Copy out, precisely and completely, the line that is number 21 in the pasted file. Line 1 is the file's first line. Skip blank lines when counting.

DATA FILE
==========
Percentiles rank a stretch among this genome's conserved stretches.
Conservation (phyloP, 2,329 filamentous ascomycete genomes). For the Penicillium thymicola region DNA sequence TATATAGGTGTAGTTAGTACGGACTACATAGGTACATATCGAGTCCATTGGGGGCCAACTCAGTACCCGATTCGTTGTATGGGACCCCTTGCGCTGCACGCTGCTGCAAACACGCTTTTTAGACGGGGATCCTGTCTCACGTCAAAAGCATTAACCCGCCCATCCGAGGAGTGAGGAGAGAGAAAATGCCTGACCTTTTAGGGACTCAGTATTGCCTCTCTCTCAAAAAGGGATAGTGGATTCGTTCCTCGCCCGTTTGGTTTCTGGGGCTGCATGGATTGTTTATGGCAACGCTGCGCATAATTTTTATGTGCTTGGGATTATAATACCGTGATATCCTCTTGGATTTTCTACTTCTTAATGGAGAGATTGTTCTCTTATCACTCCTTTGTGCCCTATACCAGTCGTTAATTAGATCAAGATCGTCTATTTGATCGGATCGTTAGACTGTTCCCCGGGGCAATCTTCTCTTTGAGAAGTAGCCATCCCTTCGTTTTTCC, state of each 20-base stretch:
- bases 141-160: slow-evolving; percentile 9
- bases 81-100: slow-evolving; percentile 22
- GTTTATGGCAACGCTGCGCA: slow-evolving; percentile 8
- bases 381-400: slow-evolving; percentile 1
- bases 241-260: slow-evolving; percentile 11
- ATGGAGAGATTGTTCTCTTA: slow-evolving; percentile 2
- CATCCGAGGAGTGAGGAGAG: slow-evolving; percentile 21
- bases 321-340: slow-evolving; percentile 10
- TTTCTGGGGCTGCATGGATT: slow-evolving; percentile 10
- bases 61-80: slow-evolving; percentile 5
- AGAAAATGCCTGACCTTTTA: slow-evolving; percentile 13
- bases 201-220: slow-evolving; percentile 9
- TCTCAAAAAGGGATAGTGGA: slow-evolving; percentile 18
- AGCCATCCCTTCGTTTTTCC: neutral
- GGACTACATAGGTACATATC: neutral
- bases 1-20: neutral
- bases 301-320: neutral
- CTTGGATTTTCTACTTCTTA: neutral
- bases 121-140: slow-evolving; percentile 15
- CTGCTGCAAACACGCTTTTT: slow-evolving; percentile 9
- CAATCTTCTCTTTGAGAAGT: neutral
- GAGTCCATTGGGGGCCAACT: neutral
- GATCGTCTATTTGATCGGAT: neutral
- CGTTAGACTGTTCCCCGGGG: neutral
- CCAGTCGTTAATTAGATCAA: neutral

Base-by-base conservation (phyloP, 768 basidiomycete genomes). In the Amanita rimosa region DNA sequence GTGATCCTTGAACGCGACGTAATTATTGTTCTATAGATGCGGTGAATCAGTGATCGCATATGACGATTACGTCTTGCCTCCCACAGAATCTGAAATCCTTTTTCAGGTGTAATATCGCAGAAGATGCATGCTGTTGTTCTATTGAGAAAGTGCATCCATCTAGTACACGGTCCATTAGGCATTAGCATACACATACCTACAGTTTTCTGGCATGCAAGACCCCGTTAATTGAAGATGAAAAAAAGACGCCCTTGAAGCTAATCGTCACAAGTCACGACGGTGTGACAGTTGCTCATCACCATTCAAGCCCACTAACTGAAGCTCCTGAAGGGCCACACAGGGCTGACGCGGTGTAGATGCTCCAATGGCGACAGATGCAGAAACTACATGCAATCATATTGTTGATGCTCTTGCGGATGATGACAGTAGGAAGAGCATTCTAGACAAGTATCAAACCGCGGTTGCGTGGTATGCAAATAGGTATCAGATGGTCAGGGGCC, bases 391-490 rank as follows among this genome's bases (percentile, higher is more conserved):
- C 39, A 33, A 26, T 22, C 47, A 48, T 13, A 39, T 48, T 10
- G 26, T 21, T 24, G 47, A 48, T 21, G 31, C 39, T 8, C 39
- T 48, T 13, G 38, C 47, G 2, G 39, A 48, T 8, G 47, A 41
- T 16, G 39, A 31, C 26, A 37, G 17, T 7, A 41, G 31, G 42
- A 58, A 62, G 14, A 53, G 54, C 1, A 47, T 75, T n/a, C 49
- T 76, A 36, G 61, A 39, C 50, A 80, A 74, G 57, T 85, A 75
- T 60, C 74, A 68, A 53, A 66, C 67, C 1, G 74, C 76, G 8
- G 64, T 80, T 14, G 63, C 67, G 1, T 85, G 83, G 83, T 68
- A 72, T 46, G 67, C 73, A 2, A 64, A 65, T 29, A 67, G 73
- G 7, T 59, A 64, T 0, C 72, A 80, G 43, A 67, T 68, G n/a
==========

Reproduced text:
- bases 121-140: slow-evolving; percentile 15